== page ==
The convenience of telehealth, both for the medical professional and the patient, is a strength that can’t be overstated. Telehealth, or telemedicine, empowers patients to have better access to quality care at more affordable prices. As a result, telehealth and telemedicine have seen a sharp increase in use and popularity over the past few years.
There are many explanations as to why that uptick has occurred, from the practice becoming routine during the pandemic, an increase in access to more technology, and a demand for more convenient, affordable healthcare.
Telemedicine has been shown to reduce the number of admissions and readmissions to hospitals in patients that frequently use telehealth over traditional in-person health appointments.
Telehealth benefits for patients include:
- Reduction in initial hospitalizations
- More convenient
- Better access to quality care
- Reduction of the impact on emergency care
- Departmental visits are reduced
- Improved patient engagement
- Enhanced patient education and care
- Lowered costs for treatment
With telehealth becoming more commonplace, there will continue to be an evolution in the speed and quality of care available. Reducing foot traffic in emergency wards and hospitals, in general, will make for a better patient experience when in-person care is needed.
The concern, however, is with the unsecured nature of online video and third-party apps that may compromise patient confidentiality. The reliance on mobile devices and unsecured internet access exponentially increase the potential for compromised data and information.
Protecting patient confidentiality and information is more than just a business practice; it’s a requirement by law.
There is a value to protecting patients’ privacy that extends to the individual and society. The benefits to society are derived from protecting a person’s privacy by being able to conduct research and public health options while keeping the individual’s dignity intact.
The federal code of electronic health information security, as outlined by the HHS, outlines the protection of information and information systems from unauthorized access, use, disclosure, disruptions, modification, or destruction.
To secure health IT information and data, you need comprehensive security protocols in place.
Password and user authentication: Creating multiple steps to log in with a password and authentication is inconvenient but adds layers of security when granting access to sensitive information.
Enable encryption on all in-house devices: Adding an extra layer of security for inbound and outbound data through the use of encryption technology that is only accessible from the sending source and receiver will protect your and your patient’s confidentiality.
Segment your data: Keep all sensitive information on a need-to-know basis. A segment that has access to all the data sets limits for individuals who need some access but not all of it.
This classification system is similar to what governments use for classified information. In order to access extremely sensitive information, you need to have a legitimate purpose, have the proper clearance, and then relinquish the access when your primary job has concluded.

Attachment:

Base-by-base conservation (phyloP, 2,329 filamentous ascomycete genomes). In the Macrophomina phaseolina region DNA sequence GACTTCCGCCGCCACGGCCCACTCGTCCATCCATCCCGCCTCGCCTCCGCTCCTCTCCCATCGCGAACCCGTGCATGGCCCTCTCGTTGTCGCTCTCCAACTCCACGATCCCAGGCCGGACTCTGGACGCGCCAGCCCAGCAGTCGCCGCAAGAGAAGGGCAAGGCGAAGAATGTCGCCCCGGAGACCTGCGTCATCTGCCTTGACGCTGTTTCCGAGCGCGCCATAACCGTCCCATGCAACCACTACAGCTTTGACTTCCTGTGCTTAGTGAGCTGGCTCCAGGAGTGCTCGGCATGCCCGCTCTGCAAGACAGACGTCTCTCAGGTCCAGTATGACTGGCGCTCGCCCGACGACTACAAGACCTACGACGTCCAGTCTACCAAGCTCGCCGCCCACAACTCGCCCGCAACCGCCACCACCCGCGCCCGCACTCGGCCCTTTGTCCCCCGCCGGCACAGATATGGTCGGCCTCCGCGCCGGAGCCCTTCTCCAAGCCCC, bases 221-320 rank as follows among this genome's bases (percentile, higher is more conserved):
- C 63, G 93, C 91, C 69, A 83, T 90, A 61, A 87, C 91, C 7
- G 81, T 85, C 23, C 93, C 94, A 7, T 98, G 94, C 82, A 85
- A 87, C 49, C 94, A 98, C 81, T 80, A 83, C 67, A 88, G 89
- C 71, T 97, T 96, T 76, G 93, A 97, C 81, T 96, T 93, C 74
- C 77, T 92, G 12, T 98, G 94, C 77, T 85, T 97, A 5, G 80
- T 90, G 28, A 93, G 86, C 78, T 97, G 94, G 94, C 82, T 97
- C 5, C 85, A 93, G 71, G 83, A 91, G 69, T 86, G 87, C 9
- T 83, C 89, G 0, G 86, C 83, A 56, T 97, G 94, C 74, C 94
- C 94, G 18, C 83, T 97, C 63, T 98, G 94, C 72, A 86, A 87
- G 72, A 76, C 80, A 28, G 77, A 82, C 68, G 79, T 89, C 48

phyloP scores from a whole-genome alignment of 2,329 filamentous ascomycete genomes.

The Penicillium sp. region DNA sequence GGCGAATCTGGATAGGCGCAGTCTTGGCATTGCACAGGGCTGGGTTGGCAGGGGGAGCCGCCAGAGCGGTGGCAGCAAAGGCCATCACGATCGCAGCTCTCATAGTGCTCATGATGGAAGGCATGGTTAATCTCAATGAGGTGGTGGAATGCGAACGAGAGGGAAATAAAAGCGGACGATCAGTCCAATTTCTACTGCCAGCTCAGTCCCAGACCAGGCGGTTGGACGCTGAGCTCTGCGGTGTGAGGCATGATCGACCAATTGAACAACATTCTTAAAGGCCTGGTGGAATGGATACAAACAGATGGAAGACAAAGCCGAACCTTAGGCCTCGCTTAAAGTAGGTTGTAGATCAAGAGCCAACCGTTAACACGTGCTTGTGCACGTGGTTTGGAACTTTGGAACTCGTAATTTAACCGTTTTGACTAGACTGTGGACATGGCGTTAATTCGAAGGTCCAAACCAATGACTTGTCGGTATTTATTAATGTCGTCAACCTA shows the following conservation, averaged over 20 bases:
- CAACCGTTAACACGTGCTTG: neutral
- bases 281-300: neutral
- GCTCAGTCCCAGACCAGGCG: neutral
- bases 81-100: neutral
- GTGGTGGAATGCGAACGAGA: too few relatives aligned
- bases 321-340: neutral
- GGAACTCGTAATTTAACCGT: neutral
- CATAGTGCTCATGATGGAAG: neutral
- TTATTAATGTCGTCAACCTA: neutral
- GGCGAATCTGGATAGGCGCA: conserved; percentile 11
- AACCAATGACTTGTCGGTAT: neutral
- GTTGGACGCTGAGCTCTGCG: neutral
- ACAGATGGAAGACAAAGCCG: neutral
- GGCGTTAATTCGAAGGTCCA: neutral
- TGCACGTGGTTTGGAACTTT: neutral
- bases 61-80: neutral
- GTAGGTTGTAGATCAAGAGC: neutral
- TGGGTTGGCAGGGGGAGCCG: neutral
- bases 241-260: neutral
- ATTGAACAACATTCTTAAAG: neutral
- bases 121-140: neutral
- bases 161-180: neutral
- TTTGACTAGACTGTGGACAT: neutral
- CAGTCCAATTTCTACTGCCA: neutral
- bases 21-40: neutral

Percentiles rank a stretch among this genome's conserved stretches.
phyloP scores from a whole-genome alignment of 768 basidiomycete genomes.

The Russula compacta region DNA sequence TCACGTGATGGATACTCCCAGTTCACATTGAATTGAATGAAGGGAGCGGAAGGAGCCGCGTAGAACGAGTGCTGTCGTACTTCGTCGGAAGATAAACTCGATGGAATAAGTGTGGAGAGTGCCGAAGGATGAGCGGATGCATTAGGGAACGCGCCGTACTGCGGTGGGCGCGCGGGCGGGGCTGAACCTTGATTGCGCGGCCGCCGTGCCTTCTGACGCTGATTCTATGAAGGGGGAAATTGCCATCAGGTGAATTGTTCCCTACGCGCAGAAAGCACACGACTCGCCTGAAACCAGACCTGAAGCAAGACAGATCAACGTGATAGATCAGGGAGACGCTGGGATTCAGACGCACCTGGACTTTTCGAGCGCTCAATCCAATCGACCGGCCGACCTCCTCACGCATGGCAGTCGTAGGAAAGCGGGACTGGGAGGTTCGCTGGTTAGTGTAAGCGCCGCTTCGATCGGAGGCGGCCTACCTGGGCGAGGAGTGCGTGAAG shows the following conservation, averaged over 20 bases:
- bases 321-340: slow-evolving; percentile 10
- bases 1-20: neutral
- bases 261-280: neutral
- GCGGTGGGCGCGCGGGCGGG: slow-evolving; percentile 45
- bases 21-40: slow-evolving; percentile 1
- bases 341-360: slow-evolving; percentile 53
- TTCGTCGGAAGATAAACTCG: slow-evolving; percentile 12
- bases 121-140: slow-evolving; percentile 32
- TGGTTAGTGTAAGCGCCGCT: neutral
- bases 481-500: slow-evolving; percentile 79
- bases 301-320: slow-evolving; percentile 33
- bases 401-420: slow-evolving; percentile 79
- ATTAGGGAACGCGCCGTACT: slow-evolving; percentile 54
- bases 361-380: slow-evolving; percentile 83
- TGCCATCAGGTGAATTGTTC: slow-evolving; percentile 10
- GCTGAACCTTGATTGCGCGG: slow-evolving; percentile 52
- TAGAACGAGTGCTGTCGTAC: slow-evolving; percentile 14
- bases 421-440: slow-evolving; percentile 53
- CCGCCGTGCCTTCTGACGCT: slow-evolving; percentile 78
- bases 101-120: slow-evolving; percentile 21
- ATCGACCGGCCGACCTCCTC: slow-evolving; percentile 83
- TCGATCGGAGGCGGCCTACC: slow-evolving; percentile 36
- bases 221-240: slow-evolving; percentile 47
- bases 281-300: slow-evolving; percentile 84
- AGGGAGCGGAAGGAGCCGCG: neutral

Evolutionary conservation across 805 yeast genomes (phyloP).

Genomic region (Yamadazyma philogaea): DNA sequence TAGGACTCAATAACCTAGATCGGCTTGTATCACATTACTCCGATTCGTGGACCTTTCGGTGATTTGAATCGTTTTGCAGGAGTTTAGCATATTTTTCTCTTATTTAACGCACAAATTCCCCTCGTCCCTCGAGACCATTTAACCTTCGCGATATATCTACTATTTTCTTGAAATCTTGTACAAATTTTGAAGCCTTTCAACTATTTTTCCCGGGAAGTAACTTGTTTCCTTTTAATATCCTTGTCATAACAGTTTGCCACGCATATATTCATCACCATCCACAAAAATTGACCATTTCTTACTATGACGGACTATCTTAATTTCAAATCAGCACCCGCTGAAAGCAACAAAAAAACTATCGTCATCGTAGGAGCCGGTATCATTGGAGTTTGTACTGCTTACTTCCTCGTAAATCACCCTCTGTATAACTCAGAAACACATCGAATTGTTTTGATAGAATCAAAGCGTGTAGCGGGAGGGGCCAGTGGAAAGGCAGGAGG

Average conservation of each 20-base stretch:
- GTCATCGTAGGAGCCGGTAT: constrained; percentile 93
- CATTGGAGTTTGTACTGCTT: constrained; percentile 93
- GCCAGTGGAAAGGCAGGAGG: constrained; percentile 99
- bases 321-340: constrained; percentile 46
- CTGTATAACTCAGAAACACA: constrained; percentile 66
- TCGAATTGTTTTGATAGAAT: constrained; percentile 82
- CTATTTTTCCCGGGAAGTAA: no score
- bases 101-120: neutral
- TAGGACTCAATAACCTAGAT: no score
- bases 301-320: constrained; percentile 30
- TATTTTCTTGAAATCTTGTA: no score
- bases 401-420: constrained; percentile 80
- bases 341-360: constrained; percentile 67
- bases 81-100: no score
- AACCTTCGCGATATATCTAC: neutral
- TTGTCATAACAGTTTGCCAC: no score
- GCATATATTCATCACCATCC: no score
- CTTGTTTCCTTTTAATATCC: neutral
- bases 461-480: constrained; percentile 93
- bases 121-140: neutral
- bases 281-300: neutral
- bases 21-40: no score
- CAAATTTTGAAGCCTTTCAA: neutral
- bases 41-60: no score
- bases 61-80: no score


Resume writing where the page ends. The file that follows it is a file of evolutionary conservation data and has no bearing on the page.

Provide remote disabling and wiping capabilities: For tablets, phones, and other handhelds, installing a remote wiping feature and having the ability to disable a device is a crucial function to have with your devices. In the case of lost or stolen devices, you can lock, disable, or wipe all data and access information.
Disable and lock file sharing apps: File sharing apps allow users to connect and access other computer files and may allow for unauthorized access. Therefore, disabling or locking file-sharing apps is highly recommended.
Install firewalls: Having a firewall installed on all devices will protect against unauthorized connections.
Install security software: Security software will provide an additional layer to protect against malicious apps, viruses, malware, and spyware.
Use private VPNs and Wi-Fi: Accessing public Wi-Fi can open your devices to unauthorized access and allow unauthorized users to intercept your data. A private VPN, or Virtual Private Network, will help add an extra layer of protection when using devices outside the office.
Industries That Benefit From These Extra Security Precautions
The need for increased IT security has spread across various industries, from e-commerce to manufacturing to personal finance, banking, and more. The leader for increased security in IT is the health profession and sectors that need to boost their security protocols and systems, including:
- Private medical practices
- Dental offices
- Medical and health research centers
- Holistic health centers
- Health insurance providers
- Life insurance sales
- Government agencies
The more sensitive the data and information, the more crucial it is to keep it safe.
Providing top-notch, affordable, accessible, and convenient care is a buzzword in the healthcare industry these days.
Protecting your patient’s privacy requires that you establish a security protocol above and beyond what is required by law. The strength of your health IT security is the foundation on which the rest of your healthcare practice sits.
Jobs in healthcare